The windows were ajar and gleaming white against the fresh grass outside that seemed to grow a little way into the house. A breeze blew through the room, blew curtains in at one end and out the other like pale flags, twisting them up toward the frosted wedding-cake of the ceiling, and then rippled over the wine-colored rug, making a shadow on it as wind does on the sea. The only completely stationary object in the room was an enormous couch on which two young women were buoyed up as though upon an anchored balloon. They were both in white, and their dresses were rippling and fluttering as if they had just been blown back in after a short flight around the house.

Then it had not been merely the stars to which he had aspired on that June night. He came alive to me, delivered suddenly from the womb of his purposeless splendour.

The other girl, Daisy, made an attempt to rise--she leaned slightly forward with a conscientious expression--then she laughed, an absurd, charming little laugh, and I laughed too and came forward into the room. 'I'm p-paralyzed with happiness.' She laughed again, as if she said something very witty, and held my hand for a moment, looking up into my face, promising that there was no one in the world she so much wanted to see. That was a way she had. She hinted in a murmur that the surname of the balancing girl was Baker. (I've heard it said that Daisy's murmur was only to make people lean toward her; an irrelevant criticism that made it no less charming.)

The tears coursed down her cheeks - not freely, however, for when they came into contact with her heavily beaded eyelashes they assumed an inky color, and pursued the rest of their way in slow black rivulets. A humorous suggestion was made that she sing the notes on her face whereupon she threw up her hands, sank into a chair and went off into a deep vinous sleep.

The wise writer, I think, writes for the youth of his own generation, the critics of the next, and the schoolmasters of ever afterward.

Then she added in a sort of childish delight: 'We'll be poor, won't we? Like people in books. And I'll be an orphan and utterly free. Free and poor! What fun!' She stopped and raised her lips to him in a delighted kiss. 'It's impossible to be both together,' said John grimly. 'People have found that out. And I should choose to be free as preferable of the two...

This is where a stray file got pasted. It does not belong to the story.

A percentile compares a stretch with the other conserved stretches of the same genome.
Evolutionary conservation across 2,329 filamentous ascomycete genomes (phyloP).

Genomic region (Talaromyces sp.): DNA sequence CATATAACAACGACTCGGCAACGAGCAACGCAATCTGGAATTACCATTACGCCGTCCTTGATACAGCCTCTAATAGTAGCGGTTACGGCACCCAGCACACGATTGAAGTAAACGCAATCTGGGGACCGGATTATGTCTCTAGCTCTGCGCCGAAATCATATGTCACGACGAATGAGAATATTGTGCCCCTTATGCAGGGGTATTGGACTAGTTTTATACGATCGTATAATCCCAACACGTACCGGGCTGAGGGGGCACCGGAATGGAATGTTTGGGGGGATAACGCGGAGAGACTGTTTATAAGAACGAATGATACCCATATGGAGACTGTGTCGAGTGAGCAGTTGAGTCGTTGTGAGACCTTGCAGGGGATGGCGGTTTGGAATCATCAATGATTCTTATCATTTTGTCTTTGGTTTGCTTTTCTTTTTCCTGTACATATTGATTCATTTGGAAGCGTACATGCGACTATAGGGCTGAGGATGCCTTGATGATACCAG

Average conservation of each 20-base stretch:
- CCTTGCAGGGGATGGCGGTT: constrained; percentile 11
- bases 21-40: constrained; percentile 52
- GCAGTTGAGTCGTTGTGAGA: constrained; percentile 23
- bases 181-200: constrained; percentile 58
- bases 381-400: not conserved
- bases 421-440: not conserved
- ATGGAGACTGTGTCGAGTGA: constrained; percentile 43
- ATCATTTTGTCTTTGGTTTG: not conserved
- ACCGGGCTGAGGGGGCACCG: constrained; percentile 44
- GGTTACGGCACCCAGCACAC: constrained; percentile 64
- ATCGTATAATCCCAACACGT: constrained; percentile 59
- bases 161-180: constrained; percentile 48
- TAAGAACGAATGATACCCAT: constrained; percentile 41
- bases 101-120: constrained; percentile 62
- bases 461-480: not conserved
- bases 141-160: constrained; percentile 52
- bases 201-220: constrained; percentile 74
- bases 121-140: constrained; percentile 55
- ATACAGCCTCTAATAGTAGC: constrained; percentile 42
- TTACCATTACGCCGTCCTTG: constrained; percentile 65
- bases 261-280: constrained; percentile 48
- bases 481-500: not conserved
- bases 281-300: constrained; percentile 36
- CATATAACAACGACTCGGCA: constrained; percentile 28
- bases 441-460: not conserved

The past--the wild charge at the head of his men up San Juan Hill; the first years of his marriage when he worked late into the summer dusk down in the busy city for young Hildegarde whom he loved; the days before that when he sat smoking far into the night in the gloomy old Button house on Monroe Street with his grandfather-all these had faded like unsubstantial dreams from his mind as though they had never been. He did not remember.

The thing that we want to believe. Students in the classic, the representatives of the voters in the country of the state in men, yet they do not believe in them. Because they can not navigate between the big hubbub, and the tangled, self-contradictory and ill-advised criticism. In the case of newspapers even worse. Any rich, reactionary party, when sufficiently steeped specter of financial genius called greed and bírvágy, confidently you can obtain a newspaper, which then feed your soul will be thousands of tired and haunted man who is so busy with so-called modern life that only pre-digested food consumption can. The selection of two cents a tattered political beliefs, prejudices and philosophies you can buy.

The words seemed to bite physically into Gatsby.

Author Picture
First Name
F. Scott
Last Name
Fitzgerald, fully Francis Scott Key Fitzgerald
Birth Date
1896
Death Date
1940
Bio

American Novelist, Short-Story Writer best known for The Great Gatsby and Tender is the Night which were both made into films